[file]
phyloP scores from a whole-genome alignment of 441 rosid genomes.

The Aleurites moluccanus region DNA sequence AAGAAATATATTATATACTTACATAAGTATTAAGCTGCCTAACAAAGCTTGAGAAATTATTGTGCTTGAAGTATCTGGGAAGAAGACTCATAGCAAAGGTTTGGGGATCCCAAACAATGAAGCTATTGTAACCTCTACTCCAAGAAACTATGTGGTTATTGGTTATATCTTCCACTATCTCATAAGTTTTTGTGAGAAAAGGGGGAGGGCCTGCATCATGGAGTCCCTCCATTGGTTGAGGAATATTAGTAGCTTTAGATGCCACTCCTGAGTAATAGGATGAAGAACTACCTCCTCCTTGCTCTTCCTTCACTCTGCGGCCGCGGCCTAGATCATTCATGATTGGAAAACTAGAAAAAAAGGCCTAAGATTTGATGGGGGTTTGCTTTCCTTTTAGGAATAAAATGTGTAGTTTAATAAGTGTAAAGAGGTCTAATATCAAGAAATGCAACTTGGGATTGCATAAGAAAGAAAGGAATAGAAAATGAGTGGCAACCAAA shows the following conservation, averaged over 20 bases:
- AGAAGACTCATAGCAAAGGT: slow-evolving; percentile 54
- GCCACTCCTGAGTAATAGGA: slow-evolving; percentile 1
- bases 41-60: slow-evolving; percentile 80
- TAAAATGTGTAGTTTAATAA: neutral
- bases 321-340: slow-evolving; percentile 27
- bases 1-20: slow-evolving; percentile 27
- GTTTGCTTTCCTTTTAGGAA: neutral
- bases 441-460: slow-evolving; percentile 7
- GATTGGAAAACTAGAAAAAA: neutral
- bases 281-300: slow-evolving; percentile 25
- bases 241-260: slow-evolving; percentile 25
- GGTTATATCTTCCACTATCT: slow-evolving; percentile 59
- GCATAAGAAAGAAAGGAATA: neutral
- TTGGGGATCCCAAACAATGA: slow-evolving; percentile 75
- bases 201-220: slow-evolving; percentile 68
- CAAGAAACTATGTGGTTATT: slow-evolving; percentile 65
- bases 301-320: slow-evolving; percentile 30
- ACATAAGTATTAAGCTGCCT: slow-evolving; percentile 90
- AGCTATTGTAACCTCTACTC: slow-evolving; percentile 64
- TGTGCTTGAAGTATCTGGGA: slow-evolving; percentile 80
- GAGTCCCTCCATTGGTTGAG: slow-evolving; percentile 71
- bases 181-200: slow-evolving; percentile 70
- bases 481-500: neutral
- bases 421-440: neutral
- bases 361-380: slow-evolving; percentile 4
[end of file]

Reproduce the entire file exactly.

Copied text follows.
phyloP scores from a whole-genome alignment of 441 rosid genomes.

The Aleurites moluccanus region DNA sequence AAGAAATATATTATATACTTACATAAGTATTAAGCTGCCTAACAAAGCTTGAGAAATTATTGTGCTTGAAGTATCTGGGAAGAAGACTCATAGCAAAGGTTTGGGGATCCCAAACAATGAAGCTATTGTAACCTCTACTCCAAGAAACTATGTGGTTATTGGTTATATCTTCCACTATCTCATAAGTTTTTGTGAGAAAAGGGGGAGGGCCTGCATCATGGAGTCCCTCCATTGGTTGAGGAATATTAGTAGCTTTAGATGCCACTCCTGAGTAATAGGATGAAGAACTACCTCCTCCTTGCTCTTCCTTCACTCTGCGGCCGCGGCCTAGATCATTCATGATTGGAAAACTAGAAAAAAAGGCCTAAGATTTGATGGGGGTTTGCTTTCCTTTTAGGAATAAAATGTGTAGTTTAATAAGTGTAAAGAGGTCTAATATCAAGAAATGCAACTTGGGATTGCATAAGAAAGAAAGGAATAGAAAATGAGTGGCAACCAAA shows the following conservation, averaged over 20 bases:
- AGAAGACTCATAGCAAAGGT: slow-evolving; percentile 54
- GCCACTCCTGAGTAATAGGA: slow-evolving; percentile 1
- bases 41-60: slow-evolving; percentile 80
- TAAAATGTGTAGTTTAATAA: neutral
- bases 321-340: slow-evolving; percentile 27
- bases 1-20: slow-evolving; percentile 27
- GTTTGCTTTCCTTTTAGGAA: neutral
- bases 441-460: slow-evolving; percentile 7
- GATTGGAAAACTAGAAAAAA: neutral
- bases 281-300: slow-evolving; percentile 25
- bases 241-260: slow-evolving; percentile 25
- GGTTATATCTTCCACTATCT: slow-evolving; percentile 59
- GCATAAGAAAGAAAGGAATA: neutral
- TTGGGGATCCCAAACAATGA: slow-evolving; percentile 75
- bases 201-220: slow-evolving; percentile 68
- CAAGAAACTATGTGGTTATT: slow-evolving; percentile 65
- bases 301-320: slow-evolving; percentile 30
- ACATAAGTATTAAGCTGCCT: slow-evolving; percentile 90
- AGCTATTGTAACCTCTACTC: slow-evolving; percentile 64
- TGTGCTTGAAGTATCTGGGA: slow-evolving; percentile 80
- GAGTCCCTCCATTGGTTGAG: slow-evolving; percentile 71
- bases 181-200: slow-evolving; percentile 70
- bases 481-500: neutral
- bases 421-440: neutral
- bases 361-380: slow-evolving; percentile 4